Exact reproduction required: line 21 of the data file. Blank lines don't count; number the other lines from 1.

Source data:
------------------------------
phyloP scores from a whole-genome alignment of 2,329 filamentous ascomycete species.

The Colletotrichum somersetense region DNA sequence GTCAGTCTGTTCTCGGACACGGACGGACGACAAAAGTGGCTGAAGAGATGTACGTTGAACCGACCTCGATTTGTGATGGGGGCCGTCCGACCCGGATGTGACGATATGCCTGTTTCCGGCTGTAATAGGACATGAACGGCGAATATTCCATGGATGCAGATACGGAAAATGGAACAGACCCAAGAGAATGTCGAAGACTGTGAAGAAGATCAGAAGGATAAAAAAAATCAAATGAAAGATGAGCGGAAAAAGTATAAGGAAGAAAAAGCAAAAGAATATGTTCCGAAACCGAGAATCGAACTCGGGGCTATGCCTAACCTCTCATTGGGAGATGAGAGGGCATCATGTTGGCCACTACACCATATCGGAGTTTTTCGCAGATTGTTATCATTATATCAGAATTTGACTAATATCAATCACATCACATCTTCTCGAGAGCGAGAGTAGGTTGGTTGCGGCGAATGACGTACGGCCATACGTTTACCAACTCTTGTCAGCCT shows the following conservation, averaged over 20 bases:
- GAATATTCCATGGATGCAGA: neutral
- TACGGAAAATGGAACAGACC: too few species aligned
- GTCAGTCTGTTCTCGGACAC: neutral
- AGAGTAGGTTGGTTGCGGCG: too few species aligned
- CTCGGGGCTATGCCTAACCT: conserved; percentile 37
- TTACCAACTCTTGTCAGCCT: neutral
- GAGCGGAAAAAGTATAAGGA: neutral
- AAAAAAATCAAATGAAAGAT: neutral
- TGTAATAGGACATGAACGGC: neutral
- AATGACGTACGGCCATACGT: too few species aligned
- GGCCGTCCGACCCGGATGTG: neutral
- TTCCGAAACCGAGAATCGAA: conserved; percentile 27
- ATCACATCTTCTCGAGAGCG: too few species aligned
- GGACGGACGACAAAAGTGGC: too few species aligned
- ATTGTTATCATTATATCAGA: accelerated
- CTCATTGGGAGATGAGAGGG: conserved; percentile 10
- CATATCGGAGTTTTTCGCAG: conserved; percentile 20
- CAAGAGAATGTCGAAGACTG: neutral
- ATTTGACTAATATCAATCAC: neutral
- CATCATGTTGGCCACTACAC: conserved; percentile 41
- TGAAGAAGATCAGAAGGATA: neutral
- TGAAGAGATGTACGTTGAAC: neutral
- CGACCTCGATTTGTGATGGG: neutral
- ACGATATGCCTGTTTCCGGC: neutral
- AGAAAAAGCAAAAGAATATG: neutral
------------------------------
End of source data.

- ATTTGACTAATATCAATCAC: neutral